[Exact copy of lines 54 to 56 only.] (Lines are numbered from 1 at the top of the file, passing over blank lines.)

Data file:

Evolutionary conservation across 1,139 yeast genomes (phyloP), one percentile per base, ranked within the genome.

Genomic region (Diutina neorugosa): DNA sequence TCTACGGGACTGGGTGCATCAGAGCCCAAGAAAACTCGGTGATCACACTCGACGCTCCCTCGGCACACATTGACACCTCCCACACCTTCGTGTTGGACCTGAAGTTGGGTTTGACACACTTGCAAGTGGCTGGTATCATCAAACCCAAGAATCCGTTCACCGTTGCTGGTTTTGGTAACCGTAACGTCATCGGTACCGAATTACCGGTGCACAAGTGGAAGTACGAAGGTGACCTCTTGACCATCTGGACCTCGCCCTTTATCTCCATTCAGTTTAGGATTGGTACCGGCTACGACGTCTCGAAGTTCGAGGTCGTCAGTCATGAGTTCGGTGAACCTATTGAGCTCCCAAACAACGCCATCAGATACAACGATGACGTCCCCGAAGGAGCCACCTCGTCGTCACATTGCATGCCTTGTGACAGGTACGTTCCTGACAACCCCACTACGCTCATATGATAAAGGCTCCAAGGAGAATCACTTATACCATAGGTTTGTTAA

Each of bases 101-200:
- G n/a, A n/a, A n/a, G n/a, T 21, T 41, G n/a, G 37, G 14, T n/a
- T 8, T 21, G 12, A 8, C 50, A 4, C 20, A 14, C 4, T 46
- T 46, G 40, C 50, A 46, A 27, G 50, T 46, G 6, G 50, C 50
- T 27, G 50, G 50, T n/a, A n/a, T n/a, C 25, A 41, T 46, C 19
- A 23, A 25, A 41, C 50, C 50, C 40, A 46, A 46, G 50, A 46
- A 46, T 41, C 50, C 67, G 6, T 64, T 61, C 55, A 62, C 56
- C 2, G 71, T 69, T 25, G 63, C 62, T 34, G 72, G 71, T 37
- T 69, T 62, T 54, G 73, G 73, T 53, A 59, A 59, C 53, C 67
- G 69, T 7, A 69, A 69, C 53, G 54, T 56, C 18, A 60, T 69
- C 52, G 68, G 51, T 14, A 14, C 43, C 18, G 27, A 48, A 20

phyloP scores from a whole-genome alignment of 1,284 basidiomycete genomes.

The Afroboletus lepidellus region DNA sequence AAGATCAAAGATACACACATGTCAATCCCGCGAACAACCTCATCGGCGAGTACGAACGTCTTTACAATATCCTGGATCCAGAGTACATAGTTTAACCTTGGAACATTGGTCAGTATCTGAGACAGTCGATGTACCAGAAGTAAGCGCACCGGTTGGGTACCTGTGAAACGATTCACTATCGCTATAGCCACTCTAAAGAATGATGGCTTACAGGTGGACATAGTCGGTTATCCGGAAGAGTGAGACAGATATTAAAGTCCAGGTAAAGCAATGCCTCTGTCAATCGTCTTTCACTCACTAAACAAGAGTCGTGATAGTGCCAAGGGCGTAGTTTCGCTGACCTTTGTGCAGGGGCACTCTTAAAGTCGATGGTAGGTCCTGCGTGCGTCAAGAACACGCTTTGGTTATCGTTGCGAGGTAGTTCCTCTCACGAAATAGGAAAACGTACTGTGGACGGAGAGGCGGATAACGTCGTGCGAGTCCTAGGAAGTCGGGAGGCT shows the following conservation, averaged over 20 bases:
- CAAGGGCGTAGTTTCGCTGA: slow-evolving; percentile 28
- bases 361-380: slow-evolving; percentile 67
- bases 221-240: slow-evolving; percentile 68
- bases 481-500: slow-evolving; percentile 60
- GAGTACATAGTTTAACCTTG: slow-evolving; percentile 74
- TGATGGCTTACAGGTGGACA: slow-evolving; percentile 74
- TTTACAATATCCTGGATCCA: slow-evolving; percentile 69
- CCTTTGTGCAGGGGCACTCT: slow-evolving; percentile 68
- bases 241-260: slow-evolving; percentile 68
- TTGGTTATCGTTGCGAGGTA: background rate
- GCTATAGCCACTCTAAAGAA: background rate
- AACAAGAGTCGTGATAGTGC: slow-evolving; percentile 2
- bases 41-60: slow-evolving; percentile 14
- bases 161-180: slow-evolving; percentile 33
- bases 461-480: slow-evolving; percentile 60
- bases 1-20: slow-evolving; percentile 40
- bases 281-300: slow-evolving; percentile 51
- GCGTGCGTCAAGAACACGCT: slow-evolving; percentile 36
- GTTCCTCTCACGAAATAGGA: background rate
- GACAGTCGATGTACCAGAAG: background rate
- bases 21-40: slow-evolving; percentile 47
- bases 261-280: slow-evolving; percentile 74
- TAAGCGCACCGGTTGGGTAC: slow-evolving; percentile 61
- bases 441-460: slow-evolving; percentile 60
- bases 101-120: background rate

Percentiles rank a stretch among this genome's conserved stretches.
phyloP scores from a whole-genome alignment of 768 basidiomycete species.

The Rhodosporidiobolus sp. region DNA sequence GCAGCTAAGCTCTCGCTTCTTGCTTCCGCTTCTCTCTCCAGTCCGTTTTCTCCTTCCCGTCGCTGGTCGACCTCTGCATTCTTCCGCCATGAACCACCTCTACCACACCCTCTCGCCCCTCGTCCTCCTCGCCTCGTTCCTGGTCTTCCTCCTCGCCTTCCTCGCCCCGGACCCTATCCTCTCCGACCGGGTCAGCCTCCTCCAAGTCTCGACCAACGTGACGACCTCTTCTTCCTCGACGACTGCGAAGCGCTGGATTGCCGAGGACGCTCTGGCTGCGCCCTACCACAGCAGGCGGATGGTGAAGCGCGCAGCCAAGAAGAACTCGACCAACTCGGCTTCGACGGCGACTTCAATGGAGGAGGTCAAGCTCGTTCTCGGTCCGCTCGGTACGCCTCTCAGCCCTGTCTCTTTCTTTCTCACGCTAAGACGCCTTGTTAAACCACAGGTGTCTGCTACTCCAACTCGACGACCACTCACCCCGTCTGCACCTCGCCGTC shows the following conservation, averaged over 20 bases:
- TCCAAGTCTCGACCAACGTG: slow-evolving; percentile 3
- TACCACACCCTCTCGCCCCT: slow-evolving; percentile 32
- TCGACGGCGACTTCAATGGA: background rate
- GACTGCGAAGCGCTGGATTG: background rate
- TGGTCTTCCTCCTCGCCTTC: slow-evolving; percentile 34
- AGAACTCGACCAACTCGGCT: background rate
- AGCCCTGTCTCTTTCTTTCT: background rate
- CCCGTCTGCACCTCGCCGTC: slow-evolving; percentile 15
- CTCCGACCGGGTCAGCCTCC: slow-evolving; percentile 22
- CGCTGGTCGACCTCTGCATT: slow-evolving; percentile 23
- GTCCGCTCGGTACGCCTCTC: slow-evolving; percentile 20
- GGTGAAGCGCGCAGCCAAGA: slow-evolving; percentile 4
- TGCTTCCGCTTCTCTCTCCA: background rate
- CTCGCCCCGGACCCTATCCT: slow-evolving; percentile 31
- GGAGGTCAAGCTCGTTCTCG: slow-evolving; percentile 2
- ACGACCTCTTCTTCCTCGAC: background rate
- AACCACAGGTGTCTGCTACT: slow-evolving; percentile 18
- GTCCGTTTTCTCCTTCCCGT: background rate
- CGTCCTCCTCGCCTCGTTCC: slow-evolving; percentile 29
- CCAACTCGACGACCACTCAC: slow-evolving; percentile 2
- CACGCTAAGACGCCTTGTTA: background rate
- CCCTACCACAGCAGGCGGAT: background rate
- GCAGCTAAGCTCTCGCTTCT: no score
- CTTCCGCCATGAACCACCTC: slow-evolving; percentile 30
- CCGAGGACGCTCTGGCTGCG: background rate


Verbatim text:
- GTCCGCTCGGTACGCCTCTC: slow-evolving; percentile 20
- GGTGAAGCGCGCAGCCAAGA: slow-evolving; percentile 4
- TGCTTCCGCTTCTCTCTCCA: background rate